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Red sauce: An Italian classic

Spaghetti with basic tomato sauce

Spaghetti with basic tomato sauce Credit: Timothy Fadek

Sunday gravy, red sauce, marinara, ragù. These legendary sauces, all based upon the humble canned tomato, have the ability to elevate a box of pasta to the heights of culinary majesty.

Long-cooked sauces - like Sunday gravy, the touchstone of the Italian-American kitchen, or Bolognese ragù, the storied heart of the cooking of Emilia Romagna - require hours of diligent, though not difficult, work.

But tomato sauce does not have to be a big production. With a can of good tomatoes and 15 minutes, you can even make a sauce vastly superior to (and cheaper than) anything you can buy in a jar.

Here are four recipes, including one of many sent in by readers.


This classic Italian-American meat sauce was submitted to Newsday by reader Mickey Wolf (nee Michelina Crispo) of Farmingville, who learned it from her mother, who learned it from her mother.

1/2 cup olive oil

1 clove garlic, peeled

1/2 small onion, peeled but intact

1 (4-ounce) can tomato paste

4 ounces red wine

4 leaves fresh basil (or 1 teaspoon dried)

1 teaspoon salt

1/2 teaspoon black pepper

2 (28-ounce) cans crushed tomatoes (Wolf likes Tuttorosso)

2 pounds meatballs or Italian pork sausage, browned in a skillet

1. Heat oil in a large, heavy pot over medium-low heat. Add garlic and onion and cook until golden brown. Remove and discard. Add tomato paste and stir into oil. Fill tomato-paste can with wine, swish it around to get excess paste, and pour into pot. Add basil, salt and pepper, turn heat up and stir until liquid has evaporated, about 2 minutes.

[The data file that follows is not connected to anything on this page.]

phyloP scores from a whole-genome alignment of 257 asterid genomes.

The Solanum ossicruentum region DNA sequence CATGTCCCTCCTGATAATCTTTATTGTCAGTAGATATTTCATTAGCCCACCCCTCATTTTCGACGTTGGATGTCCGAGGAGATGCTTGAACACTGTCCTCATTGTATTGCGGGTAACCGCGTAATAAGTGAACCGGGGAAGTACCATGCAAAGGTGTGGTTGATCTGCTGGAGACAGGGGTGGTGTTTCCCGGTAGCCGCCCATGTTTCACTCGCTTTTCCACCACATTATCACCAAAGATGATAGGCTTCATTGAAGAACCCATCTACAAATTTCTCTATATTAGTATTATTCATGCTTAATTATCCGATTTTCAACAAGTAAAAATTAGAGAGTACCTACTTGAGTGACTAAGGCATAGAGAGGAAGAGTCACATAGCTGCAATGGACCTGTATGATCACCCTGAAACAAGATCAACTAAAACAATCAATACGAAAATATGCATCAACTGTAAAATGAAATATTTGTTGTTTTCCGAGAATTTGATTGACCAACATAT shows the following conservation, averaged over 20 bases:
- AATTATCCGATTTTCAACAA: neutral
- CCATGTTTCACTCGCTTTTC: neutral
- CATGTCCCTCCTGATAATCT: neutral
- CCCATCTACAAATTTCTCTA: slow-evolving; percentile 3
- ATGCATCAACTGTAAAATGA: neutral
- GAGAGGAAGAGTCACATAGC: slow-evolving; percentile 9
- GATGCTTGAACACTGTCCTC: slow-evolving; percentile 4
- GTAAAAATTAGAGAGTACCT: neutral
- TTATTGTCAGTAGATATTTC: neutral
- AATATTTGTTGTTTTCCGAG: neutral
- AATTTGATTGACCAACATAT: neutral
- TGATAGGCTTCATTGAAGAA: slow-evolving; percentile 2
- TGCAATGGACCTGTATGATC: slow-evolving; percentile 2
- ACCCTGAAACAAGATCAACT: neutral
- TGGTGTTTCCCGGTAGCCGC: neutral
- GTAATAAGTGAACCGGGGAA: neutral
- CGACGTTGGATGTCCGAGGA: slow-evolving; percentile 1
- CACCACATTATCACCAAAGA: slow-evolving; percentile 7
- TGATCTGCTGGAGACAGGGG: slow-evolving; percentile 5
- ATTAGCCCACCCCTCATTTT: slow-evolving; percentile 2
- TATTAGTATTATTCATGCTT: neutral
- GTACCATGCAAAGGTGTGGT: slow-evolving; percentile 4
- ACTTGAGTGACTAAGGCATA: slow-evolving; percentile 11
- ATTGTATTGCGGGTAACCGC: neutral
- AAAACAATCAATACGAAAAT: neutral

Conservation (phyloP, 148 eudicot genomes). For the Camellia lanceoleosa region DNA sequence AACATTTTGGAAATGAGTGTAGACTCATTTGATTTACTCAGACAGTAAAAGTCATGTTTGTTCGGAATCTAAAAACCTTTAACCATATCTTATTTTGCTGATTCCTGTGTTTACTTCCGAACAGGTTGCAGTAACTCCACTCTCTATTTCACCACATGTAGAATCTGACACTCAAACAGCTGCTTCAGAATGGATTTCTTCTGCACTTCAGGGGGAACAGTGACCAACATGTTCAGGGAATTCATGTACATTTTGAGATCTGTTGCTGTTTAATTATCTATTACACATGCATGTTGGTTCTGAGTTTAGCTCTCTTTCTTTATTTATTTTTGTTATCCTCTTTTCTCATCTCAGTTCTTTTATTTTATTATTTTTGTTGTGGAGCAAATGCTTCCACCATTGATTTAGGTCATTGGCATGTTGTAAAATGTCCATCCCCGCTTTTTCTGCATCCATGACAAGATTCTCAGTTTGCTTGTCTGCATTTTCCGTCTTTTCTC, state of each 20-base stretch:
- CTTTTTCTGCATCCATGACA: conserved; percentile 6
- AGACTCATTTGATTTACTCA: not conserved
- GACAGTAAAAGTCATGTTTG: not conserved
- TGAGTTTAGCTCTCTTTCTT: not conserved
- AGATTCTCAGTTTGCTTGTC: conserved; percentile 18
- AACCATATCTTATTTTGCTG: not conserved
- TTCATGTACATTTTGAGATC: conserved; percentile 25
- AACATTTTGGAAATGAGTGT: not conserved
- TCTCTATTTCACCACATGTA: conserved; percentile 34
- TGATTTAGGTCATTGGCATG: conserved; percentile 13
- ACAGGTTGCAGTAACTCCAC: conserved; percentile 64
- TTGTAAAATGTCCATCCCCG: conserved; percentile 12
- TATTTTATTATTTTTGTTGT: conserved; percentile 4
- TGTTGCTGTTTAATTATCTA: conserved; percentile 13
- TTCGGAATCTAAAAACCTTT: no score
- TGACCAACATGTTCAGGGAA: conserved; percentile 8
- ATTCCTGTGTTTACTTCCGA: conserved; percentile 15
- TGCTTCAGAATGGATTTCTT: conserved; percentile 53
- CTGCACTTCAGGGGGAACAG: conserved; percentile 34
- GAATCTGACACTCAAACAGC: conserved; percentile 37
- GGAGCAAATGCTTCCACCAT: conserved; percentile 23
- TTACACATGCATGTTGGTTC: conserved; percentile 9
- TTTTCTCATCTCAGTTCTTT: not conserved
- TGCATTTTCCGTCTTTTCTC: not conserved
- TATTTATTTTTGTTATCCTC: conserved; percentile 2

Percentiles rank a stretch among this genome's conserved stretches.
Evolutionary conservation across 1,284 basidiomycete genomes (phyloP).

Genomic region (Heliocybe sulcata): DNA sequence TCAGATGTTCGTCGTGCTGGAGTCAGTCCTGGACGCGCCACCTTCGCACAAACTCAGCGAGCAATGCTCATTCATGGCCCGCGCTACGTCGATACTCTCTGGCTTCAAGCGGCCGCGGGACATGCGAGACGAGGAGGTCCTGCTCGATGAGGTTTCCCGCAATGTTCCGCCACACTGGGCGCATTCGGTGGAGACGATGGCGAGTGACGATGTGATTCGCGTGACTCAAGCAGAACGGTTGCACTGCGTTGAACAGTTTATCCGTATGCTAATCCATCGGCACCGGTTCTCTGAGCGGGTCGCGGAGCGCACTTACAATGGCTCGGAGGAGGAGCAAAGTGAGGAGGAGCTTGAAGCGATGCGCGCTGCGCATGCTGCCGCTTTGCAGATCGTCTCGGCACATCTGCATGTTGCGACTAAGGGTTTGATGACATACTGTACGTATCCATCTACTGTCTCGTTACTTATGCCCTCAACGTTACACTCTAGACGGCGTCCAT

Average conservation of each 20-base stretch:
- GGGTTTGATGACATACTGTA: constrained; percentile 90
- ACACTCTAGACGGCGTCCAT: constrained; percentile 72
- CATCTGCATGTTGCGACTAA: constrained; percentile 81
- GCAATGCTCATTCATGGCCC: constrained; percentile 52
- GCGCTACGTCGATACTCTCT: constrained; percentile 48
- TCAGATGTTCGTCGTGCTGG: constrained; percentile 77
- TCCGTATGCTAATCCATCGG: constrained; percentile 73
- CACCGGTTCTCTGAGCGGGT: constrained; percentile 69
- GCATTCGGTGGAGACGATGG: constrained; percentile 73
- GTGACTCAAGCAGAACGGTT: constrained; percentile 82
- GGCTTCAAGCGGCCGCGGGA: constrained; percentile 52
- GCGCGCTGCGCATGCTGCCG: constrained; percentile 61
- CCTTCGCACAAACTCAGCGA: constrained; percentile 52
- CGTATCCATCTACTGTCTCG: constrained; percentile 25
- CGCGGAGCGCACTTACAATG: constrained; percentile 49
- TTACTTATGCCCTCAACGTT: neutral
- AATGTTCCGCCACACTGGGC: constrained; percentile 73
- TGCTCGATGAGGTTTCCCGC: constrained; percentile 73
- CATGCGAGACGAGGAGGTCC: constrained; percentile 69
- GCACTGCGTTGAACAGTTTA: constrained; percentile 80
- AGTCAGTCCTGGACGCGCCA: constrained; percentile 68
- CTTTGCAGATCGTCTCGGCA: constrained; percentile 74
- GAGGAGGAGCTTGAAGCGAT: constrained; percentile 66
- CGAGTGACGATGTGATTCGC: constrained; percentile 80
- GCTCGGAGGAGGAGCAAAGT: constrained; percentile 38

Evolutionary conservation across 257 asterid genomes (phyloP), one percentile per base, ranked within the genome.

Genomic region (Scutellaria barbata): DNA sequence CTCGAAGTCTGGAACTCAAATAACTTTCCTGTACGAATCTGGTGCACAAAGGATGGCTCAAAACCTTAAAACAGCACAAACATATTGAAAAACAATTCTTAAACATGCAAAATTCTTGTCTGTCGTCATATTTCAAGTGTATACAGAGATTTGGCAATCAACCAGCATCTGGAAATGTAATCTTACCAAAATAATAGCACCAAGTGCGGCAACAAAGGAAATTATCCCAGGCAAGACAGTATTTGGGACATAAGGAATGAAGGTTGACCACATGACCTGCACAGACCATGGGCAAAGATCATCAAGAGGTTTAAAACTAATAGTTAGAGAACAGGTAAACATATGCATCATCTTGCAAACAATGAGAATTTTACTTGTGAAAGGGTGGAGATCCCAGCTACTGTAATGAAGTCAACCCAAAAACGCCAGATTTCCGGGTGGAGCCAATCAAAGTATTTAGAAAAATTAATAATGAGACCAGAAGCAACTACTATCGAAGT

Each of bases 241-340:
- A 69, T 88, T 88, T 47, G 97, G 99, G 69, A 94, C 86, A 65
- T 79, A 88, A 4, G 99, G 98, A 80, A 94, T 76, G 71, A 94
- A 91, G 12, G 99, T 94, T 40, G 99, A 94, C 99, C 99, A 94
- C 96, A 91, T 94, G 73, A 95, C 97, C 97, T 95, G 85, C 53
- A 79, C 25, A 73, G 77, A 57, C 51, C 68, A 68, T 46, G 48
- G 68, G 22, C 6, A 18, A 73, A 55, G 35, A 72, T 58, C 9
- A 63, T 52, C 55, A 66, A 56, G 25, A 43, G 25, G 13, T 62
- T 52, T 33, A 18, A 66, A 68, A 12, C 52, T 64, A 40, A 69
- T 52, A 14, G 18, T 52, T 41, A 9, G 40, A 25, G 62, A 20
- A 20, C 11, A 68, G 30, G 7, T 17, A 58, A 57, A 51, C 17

2. Add canned tomatoes to the pot, rinsing out each can with water and adding that water (about 2 cups) to the pot. Adjust heat so sauce simmers slowly, and cook, with the lid askew, stirring occasionally for an hour. Add browned meat and cook until sauce is thick and silky and meat is tender, an hour to 1 1/2 hours longer.

3. Serve sauce with pasta and place the meatballs or sausage on a separate platter. Makes enough sauce for 1 1/2 pounds pasta.


If you have some heavy cream around, this simple sauce, from Marcella Hazan's "Essentials of Classic Italian Cooking" (Knopf, $35) can be gilded with a tablespoon or two. Serve the sauce with grated Parmesan.

1 (28-ounce) can peeled San Marzano tomatoes, crushed, with the juice

1/2 cup (1 stick) butter

1 large onion, peeled and cut in half


1. Put all ingredients in a saucepan and cook, uncovered, at a slow but steady simmer, for 45 minutes, or until the fat floats free from the tomatoes.

2. Stir from time to time, mashing any large pieces of tomato in the pan with the back of a wooden spoon.

3. Taste and correct for salt.

4. Discard the onion before tossing sauce with pasta. Makes about 2 cups of sauce, enough for 1 to 1 1/2 pounds of pasta.


"Bolognese" has come to mean any tomato sauce with meat, but a true Bolognese - the way they make it in Bologna - is a very distinctive sauce in which chopped vegetables and meat are cooked gently, first in butter and oil, then in milk and then, finally, in tomatoes. Nothing is allowed to brown, and the result is incomparably sweet and rich. The classic use for this sauce is to top tagliatelle (or fettuccine). Make sure you finish the dish with plenty of freshly grated Parmesan.

4 tablespoons butter

4 tablespoons vegetable oil

3 carrots, finely chopped (about 1 1/2 cups)

3 ribs celery, finely chopped (about 1 1/2 cups)

1/4 cup finely chopped parsley

1 large onion, finely chopped


1 pound ground chuck

1 pound ground veal (or another pound of beef)

Freshly ground pepper

1/4 teaspoon ground nutmeg

1 cup dry white wine (optional)

2 cups whole milk

1 (28- or 35-ounce) can peeled tomatoes